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Evidence
Villanova University School of Law
DeCaro, A. Roy

DeCaro_Evidence_Fall_2013

I. Rule 403: Exclusion of evidence for Prejudice, Confusion, or Waste of Time

a. The court may exclude relevant evidence if its probative value

is substantially outweighed by a danger of one or more of the following:

unfair prejudice, confusing the issues, misleading the jury,

undue delay, wasting time, or needlessly presenting cumulative

evidence.

1. Judge “may” exclude

a. Judges have considerable discretion

b. SC: 403 should be applied on case-by-case basis

c. Appellate courts rarely reverse Rule 403 rulings

d. Explaining prejudice or probative value is key to winning a Rule 403 motion

2. Prejudice must be “unfair”

a. All evidence is prejudicial (party offering evidence hopes that it will damage the opposing side)

b. Unfairness means that evidence will tempt the jury to decide the case on grounds different from those the law demands.

3. Prejudice or other concerns must “substantially outweigh” probative value

a. Firm tilt toward admissibility => to exclude relevant evidence, its unfair prejudice, confusion, or delay must “substantially” outweigh its probative value

4. Stipulations

5. Waste of Time (unnecessary or duplicative evidence)

6. Damaging evidence (evidence that inflames the jury’s passions or otherwise introduces an improper basis for decision)

7. Videos and photos

8. Socially undesirable behavior

9. Flight

10. Bench trials

a. Parties do not invoke prejudicial/confusing objection because the judge is the fact finder.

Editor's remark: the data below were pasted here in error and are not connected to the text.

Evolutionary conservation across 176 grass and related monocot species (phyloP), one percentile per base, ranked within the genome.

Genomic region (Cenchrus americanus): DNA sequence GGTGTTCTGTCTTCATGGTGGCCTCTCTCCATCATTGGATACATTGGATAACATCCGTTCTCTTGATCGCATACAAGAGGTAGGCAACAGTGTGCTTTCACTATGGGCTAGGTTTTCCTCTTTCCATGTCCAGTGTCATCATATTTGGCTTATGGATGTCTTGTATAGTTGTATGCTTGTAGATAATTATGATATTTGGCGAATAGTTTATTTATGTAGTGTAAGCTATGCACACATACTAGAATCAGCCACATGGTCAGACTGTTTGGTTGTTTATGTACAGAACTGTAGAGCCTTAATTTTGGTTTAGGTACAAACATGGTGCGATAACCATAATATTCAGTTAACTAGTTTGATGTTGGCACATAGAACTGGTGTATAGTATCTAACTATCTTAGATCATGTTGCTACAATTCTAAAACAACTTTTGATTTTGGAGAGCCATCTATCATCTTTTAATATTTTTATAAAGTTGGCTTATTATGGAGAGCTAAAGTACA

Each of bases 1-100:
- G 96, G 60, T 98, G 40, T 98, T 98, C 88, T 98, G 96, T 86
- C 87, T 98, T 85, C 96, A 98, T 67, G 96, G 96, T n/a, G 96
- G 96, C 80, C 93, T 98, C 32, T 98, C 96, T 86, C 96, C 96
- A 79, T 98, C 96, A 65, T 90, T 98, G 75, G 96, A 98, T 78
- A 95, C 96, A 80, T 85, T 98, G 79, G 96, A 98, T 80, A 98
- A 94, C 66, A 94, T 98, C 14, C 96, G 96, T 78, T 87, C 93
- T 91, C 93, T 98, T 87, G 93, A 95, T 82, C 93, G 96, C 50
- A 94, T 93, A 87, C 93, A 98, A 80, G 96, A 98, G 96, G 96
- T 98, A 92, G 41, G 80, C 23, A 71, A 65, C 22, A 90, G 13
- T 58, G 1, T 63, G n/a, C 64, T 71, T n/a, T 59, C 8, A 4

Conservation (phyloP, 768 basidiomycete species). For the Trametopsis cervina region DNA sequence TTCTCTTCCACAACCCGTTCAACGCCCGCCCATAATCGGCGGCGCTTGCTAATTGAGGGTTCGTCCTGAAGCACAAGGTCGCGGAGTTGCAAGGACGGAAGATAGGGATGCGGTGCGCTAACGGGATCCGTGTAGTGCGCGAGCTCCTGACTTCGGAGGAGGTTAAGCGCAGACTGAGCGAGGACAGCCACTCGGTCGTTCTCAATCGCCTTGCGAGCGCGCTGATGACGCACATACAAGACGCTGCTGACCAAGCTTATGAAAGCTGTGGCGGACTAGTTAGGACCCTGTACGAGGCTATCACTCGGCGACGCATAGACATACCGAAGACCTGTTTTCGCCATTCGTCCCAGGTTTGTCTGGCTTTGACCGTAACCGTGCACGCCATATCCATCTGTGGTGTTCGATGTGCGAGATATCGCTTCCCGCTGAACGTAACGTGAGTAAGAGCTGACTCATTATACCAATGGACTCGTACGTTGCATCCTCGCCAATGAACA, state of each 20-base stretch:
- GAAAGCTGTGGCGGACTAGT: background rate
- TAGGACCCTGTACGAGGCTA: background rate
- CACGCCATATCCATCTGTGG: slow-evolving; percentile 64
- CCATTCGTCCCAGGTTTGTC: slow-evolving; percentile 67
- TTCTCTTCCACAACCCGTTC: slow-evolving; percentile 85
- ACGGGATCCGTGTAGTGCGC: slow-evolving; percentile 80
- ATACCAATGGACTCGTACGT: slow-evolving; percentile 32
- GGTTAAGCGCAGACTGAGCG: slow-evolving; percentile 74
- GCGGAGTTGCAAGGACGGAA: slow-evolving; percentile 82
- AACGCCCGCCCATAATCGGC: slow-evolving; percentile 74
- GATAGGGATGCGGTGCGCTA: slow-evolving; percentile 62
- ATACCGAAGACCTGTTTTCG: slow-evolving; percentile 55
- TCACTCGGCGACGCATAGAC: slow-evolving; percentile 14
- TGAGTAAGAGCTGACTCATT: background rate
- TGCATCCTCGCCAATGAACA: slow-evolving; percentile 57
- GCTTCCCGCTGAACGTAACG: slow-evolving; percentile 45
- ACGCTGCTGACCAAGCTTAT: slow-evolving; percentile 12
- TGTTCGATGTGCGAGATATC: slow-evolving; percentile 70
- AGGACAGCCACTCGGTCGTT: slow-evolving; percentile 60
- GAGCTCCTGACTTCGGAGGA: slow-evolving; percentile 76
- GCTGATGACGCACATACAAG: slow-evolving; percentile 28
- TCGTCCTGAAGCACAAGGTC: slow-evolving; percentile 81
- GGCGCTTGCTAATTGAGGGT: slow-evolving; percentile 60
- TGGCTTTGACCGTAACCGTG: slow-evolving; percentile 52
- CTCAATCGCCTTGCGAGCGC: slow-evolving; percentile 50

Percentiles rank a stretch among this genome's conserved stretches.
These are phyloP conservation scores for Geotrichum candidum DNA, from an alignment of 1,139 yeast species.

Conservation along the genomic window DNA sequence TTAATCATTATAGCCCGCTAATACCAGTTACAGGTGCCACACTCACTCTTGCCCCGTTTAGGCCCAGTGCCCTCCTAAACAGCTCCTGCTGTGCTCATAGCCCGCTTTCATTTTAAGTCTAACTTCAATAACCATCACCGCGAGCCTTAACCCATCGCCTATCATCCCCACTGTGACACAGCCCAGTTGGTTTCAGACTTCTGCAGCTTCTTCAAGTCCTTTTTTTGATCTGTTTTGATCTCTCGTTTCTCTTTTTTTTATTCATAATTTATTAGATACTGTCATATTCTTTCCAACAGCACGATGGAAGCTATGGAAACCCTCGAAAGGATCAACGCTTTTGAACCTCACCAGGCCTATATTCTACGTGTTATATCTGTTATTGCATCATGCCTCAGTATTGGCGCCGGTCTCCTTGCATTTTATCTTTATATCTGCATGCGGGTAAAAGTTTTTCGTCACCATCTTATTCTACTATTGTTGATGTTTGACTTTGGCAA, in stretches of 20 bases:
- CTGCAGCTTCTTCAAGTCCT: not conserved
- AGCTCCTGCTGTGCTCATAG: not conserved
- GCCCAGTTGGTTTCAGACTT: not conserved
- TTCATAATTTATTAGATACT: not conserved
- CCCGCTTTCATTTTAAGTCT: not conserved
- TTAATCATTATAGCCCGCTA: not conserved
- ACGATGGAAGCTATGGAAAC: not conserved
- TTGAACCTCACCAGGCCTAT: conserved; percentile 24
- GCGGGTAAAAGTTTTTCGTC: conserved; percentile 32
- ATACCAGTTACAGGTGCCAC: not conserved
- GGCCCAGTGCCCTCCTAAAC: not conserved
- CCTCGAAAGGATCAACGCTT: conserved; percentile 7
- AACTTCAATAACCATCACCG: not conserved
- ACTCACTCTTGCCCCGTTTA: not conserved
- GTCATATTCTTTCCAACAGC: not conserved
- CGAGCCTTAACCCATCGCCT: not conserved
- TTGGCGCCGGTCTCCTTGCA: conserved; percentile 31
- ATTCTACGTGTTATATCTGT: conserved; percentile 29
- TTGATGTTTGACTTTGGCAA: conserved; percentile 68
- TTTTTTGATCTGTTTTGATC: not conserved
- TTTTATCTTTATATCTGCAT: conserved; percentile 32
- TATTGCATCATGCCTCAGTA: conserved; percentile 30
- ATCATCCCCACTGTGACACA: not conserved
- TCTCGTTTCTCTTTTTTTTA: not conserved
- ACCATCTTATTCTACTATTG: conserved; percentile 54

b. Parties may still object to evidence as a waste of time or unduly cumulative

Old Chief v. United States, 519 U.S. 172 (1997)

Facts: D was arrested for assault with deadly weapon and charged with a federal crime which prohibits possession of a firearm by someone who has previously been convicted of a felony. D had previous conviction of assault with a gun for which he was sentenced for 5 years. During trial, D argued that the prosecution shouldn’t be allowed to introduce evidence regarding the nature of his previous felony under FRE 403 because probative value substantially outweighed by prejudice. D willing to stipulate that he had a prior felony. Prosecution argued that it should be left alone to present its case.

Procedure: Trial court admitted evidence and 9th Cir. affirmed.

Issue: Was the evidence of the nature of D’s prior felony admissible?

Holding: No

Rationale: The D was willing to stipulate that had prior felony and this would meet the element of the federal crime he is being charged with. The prosecution’s argument that it should be allowed to present evidence of choice strong but not persuasive here. Showing the nature of D’s last felony has very little probative value, because needed only show that D had prior conviction which can be done by stipulation. But the danger of prejudicial effects is very high. Therefore, the district court abused it’s discretion by overriding D’s stipulation and allowing the prosecution present the evidence.

Chapter 8

I. Fitting the rules together: Fishing net metaphor

1. Evidence “nets” do not activate themselves – they need to be cast and used by the lawyers